Most doctoral grads work outside of academia
February 25, 2003
In 2000, over 70 percent of doctoral-degree holders worked outside of colleges and universities.
While 28 percent of employed doctoral graduates had an academic job in 2000, the remainder were employed in other industries. Health services was the next most common industry to employ doctoral grads, followed by legal services and manufacturing, and educational services other than college and university.
Note that the doctoral graduates discussed here include all ages, not just new doctoral-degree recipients. Furthermore, the chart includes not only Ph.D.’s, but also other kinds of doctoral degrees such as the Doctorate of Education.
These data are from the Current Population Survey. More information can be found in "Beyond supply and demand: Assessing the Ph.D. job market," by Elka Jones, Occupational Outlook Quarterly, Winter 2002-03.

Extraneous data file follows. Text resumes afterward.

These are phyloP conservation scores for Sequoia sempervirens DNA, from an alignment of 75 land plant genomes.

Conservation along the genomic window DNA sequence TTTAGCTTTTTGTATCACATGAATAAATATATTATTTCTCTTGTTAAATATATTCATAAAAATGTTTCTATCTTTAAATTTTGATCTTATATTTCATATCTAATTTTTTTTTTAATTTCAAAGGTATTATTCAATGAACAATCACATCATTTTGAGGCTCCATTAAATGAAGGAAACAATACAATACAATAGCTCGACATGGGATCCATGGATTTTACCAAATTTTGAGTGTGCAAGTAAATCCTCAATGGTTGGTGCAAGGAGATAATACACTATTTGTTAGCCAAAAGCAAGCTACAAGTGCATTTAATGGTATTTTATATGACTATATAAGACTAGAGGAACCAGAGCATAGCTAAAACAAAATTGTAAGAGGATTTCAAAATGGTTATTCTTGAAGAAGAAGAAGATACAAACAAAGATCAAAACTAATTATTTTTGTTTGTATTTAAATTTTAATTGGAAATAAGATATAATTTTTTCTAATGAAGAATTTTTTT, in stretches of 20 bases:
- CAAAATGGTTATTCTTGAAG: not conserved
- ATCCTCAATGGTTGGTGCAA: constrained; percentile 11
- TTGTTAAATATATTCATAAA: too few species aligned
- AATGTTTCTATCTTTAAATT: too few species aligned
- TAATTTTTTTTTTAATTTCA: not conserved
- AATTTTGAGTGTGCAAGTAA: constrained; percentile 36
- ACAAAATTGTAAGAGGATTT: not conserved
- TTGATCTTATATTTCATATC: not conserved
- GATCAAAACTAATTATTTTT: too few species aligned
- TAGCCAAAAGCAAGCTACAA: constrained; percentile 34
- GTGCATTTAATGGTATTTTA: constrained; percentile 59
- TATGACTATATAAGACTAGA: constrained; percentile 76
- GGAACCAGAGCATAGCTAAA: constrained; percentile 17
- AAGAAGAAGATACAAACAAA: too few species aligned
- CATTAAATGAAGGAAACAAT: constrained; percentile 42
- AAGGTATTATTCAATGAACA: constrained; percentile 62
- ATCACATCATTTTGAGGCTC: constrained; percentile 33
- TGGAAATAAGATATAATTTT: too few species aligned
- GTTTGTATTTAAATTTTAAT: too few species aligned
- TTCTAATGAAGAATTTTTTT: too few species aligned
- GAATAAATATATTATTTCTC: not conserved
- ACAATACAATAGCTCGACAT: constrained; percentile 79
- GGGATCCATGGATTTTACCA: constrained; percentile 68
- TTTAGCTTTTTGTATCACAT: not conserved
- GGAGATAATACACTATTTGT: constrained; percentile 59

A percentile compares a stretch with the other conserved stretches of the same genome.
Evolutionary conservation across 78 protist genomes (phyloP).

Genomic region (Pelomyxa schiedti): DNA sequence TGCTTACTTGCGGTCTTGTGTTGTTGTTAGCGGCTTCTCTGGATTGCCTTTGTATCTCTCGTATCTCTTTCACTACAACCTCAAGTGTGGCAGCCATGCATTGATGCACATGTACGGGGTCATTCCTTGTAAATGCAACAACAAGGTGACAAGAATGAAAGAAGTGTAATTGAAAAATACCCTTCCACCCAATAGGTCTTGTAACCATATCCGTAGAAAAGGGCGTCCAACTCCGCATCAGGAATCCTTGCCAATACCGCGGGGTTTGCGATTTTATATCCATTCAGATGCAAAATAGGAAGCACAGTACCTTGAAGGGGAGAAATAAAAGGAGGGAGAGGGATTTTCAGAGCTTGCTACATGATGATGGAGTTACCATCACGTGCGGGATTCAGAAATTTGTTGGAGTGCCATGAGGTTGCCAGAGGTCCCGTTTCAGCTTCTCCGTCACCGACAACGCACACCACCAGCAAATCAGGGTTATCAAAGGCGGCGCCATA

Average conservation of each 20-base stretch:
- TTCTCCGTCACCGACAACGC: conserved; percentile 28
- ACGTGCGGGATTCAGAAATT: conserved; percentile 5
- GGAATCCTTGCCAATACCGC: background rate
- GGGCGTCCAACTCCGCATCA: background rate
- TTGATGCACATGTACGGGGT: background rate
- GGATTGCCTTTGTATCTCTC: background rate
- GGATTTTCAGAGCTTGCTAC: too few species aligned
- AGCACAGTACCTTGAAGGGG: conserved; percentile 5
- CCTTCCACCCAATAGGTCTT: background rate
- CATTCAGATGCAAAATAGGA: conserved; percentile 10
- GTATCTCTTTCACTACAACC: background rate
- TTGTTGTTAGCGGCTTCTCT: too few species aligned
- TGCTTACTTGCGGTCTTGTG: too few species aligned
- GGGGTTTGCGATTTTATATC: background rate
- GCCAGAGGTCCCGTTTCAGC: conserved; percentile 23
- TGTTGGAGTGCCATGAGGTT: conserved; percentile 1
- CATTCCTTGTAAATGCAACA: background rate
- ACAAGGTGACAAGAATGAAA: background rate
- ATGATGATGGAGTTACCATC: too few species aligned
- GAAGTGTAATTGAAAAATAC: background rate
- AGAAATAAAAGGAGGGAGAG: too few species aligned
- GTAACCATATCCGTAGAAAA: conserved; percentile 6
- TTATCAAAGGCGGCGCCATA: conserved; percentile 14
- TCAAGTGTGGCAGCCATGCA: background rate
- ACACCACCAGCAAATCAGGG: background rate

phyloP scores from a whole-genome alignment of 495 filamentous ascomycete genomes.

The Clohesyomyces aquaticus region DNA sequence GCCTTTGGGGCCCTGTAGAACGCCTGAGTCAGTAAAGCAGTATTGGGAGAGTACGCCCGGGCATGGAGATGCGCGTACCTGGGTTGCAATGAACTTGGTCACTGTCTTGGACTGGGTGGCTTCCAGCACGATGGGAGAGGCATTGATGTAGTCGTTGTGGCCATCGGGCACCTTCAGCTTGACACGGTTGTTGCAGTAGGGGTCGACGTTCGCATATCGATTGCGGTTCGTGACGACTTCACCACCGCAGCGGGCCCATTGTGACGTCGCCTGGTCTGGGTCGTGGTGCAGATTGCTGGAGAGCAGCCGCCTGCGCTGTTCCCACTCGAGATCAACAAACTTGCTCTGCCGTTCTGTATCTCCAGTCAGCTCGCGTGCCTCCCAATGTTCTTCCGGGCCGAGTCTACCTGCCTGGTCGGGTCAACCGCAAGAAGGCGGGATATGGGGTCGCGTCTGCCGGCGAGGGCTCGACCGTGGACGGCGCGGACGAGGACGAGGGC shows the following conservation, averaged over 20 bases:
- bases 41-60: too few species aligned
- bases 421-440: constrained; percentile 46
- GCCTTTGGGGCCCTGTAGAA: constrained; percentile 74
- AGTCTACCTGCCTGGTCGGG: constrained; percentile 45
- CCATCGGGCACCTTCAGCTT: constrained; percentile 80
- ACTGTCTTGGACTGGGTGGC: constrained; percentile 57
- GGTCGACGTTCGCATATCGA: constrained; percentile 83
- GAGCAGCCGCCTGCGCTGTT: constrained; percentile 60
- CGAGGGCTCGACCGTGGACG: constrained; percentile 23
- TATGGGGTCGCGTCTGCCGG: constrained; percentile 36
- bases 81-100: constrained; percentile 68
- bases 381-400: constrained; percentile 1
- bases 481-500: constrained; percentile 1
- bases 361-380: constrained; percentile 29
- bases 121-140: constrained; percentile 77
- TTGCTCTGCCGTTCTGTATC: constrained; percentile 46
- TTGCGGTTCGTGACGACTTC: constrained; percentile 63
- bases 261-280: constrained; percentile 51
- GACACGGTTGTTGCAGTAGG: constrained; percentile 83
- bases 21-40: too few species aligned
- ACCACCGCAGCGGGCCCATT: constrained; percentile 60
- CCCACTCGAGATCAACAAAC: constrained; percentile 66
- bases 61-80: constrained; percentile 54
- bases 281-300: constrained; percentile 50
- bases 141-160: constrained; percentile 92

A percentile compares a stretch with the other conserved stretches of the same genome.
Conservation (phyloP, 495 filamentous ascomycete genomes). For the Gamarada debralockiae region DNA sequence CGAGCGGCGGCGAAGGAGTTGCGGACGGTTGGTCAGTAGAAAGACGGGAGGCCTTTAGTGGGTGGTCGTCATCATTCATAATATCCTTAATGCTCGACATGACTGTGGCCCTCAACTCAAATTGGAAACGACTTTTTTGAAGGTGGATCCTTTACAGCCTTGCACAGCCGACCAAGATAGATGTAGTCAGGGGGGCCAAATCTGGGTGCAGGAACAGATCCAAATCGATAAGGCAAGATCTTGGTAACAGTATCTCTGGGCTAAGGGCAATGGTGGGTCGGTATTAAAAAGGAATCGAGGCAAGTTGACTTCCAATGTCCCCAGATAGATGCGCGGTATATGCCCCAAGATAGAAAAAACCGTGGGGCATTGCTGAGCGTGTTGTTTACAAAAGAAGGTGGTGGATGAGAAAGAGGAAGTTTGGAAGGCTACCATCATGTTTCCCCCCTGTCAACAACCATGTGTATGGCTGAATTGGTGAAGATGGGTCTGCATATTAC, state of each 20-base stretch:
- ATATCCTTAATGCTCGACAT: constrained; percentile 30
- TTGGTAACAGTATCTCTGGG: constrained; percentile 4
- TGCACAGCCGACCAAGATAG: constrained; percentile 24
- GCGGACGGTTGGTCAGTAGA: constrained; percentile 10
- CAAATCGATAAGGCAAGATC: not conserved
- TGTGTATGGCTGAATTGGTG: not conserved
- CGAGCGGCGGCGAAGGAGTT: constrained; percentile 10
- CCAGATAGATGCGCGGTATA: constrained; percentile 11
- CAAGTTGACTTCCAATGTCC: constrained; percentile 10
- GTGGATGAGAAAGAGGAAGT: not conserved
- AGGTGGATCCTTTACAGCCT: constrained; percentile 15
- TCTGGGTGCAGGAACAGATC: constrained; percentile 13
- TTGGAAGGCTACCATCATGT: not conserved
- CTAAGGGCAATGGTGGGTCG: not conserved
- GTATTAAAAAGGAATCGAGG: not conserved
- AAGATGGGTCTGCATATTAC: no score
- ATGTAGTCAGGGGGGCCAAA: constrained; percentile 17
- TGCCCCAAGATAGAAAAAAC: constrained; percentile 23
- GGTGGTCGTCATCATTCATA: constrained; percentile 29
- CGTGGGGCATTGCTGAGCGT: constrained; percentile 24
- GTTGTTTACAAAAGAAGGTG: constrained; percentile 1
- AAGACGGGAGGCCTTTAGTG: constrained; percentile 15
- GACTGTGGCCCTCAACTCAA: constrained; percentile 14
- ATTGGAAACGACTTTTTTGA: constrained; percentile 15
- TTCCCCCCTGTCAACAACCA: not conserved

Bureau of Labor Statistics, U.S. Department of Labor, The Economics Daily, Most doctoral grads work outside of academia on the Internet at http://www.bls.gov/opub/ted/2003/feb/wk4/art02.htm (visited October 26, 2016).
Recent editions of Spotlight on Statistics
Workplace injuries and illnesses and employer costs for workers’ compensation
Workplace injury and illness data and the costs to employers for workers’ compensation in natural resources, construction, and maintenance occupations.
A look at the future of the U.S. labor force to 2060
Projected long-term trends in the growth, size, and composition of the labor force.
Union membership in the United States
Historical trends in union membership among employed wage and salary workers; union membership by a variety of demographic characteristics.
A look at healthcare spending, employment, pay, benefits, and prices
Spending on healthcare, current and projected employment in the industry, employer-provided healthcare benefits, healthcare prices, and pay for workers in healthcare occupations.
Self-employment in the United States
Trends in self-employment by various demographic and socioeconomic characteristics, including both the unincorporated and the incorporated self-employed, as well as data on paid employees who work for the self-employed.